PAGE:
Hard Drives, Solid State Drives

Hard Drives vs. Solid State Drives

Hard Drives vs. Solid State Drives

Ever wonder what the difference was between hard drives and solid state drives? Though both are widely used, solid state drives are increasing rapidly in popularity in the modern market. These are the key differences between the main types of data storage on the market today.

Hard Disk Drives: The Old Veteran

If you’ve been using a computer for more than 10 years, you’ve probably used a hard disk drive. HDDs have been around as long as storage has been an option. And for good measure – they’re inexpensive to manufacture and reasonably reliable. HDDs utilize a serial AT attachment (SATA, for short) cable that connects them to the motherboard. HDDs work by using metal plates that spin at high speeds (today, it’s usually 7200 RPM). As these plates spin, a metal arm writes data on the plates. The metal arm is also how the data is read. Since they require the same physical action, HDDs cannot read and write at the same time. This limits the speed that they can transfer data, known as throughput.

Aside from data limitations, HDDs also have plenty of physical drawbacks. The spinning disks within them generate a large amount of heat and noise. HDDs also tend to be large, heavy and bulky, which forces manufacturers into making bulkier devices. A change in storage device type was long overdue.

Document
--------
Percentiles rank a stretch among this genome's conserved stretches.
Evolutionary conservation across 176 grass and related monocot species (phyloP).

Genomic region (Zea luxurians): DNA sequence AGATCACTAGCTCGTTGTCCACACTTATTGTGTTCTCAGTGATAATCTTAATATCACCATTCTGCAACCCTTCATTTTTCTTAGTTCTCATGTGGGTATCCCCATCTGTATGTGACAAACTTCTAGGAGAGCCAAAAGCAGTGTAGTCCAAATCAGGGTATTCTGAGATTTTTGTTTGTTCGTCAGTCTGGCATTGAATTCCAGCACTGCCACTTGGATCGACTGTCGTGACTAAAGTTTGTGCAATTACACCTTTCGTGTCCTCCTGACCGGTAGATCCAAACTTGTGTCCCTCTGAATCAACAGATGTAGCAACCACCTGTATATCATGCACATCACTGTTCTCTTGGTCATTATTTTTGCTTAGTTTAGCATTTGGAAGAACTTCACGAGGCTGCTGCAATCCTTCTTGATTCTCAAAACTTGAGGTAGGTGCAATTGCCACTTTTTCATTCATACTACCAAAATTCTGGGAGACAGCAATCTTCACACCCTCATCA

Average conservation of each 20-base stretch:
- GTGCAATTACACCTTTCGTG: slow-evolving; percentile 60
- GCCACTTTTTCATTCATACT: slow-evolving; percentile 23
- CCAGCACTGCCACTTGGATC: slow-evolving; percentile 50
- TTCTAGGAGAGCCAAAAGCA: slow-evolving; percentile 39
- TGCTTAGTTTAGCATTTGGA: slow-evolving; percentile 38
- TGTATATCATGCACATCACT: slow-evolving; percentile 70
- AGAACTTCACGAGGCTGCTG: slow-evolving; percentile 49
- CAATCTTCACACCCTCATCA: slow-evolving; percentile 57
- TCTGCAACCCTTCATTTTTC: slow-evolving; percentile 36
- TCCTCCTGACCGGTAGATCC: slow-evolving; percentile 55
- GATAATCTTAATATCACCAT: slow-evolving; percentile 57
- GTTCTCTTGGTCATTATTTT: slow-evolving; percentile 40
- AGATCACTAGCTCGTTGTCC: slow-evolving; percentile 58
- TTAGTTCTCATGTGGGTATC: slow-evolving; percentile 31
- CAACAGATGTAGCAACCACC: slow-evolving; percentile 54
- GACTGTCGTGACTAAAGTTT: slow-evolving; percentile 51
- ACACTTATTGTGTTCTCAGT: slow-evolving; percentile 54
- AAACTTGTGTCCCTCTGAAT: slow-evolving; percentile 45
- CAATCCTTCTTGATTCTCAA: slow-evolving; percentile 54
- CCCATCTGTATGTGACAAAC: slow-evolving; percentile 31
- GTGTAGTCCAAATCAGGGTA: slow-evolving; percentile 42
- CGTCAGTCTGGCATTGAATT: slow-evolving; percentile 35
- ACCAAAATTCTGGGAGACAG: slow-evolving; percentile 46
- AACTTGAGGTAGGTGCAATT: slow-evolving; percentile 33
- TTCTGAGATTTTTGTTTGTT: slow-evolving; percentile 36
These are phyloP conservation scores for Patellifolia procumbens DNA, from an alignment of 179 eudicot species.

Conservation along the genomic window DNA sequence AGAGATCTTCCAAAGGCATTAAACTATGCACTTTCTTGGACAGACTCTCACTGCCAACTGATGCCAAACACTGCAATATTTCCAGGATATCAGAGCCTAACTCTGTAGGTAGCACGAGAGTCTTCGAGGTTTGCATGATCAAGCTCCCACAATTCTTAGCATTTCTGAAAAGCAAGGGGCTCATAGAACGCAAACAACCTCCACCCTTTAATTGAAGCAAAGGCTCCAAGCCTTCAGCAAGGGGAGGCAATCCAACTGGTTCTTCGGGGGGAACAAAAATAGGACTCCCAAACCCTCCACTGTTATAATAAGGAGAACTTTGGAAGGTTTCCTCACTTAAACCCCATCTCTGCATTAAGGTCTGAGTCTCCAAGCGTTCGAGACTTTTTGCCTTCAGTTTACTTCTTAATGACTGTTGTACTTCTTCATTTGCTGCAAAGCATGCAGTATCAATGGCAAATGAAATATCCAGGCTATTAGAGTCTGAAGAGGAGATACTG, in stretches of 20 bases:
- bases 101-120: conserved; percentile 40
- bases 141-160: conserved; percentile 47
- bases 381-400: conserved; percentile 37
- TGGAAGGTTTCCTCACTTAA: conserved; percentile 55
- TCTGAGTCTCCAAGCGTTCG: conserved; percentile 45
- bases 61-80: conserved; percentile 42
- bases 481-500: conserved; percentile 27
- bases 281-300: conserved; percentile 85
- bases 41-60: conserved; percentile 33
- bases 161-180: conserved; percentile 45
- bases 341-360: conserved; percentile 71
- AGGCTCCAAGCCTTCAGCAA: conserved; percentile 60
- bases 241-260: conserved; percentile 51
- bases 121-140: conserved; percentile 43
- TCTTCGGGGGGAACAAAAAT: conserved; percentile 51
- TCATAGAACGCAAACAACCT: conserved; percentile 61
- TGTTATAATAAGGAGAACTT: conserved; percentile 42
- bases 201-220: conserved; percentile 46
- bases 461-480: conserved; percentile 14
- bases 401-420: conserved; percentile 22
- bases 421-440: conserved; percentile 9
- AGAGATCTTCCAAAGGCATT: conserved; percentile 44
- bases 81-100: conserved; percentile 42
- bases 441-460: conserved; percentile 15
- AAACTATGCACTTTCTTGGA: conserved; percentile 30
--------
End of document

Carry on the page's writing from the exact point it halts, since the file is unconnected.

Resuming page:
Solid State Drives: The Cutting-edge Pro

Enter the solid state drive. The SSDs entered the mainstream data storage market around 2007. While they offered great benefits over traditional hard drives, they were adopted in the market much more slowly than anticipated. The primary reason? Price. In 2007, SSDs prices averaged at $40 per gigabyte of storage. That same year, HDDs prices averaged $2.70 per gigabyte of storage. Despite this cost disparity, the technology evolved and prices dropped over the years, making SSDs more accessible to the general public.

SSDs solved all the problems that came with HDDs: no more heat and noise from spinning plates, smaller devices, and exponentially faster data throughput. Since SSDs process all data digitally rather than physically, they can read and write at the same time and with far greater speeds. However, they use the same SATA connection as the HDDs, which bottlenecks them. SATA cables have been around since 2002 and were never created to handle today’s average amount of data throughput. This was the spark for SSDs to evolve once more.

M.2 Solid State Drives: The Child Prodigy

The M.2 solid state drive is the newest standard for SSDs today. The primary difference is that they abandon the bottleneck of the SATA protocol and instead use Peripheral Component Interconnect Express (a mouthful that is usually shortened to PCIe). PCIe slots are found on most modern motherboards and support a variety of peripherals, such as graphic and audio cards. By using PCIe slots to connect to the motherboard, rather than the standard SATA cable, M.2 SSDs are able to attain an enormous boost in throughput.

How large, exactly?

The typical throughput of an SSD can be placed at 6 gigabits/second. The newest M.2 models will achieve over five times that amount, with an average throughput of 32 gigabits/second. For comparison, HDDs are often far below 1 gigabit/second. So these breakthrough M.2 SSDs will boot faster, use less power and deliver better overall performance than either the HDDs or the SSDs.

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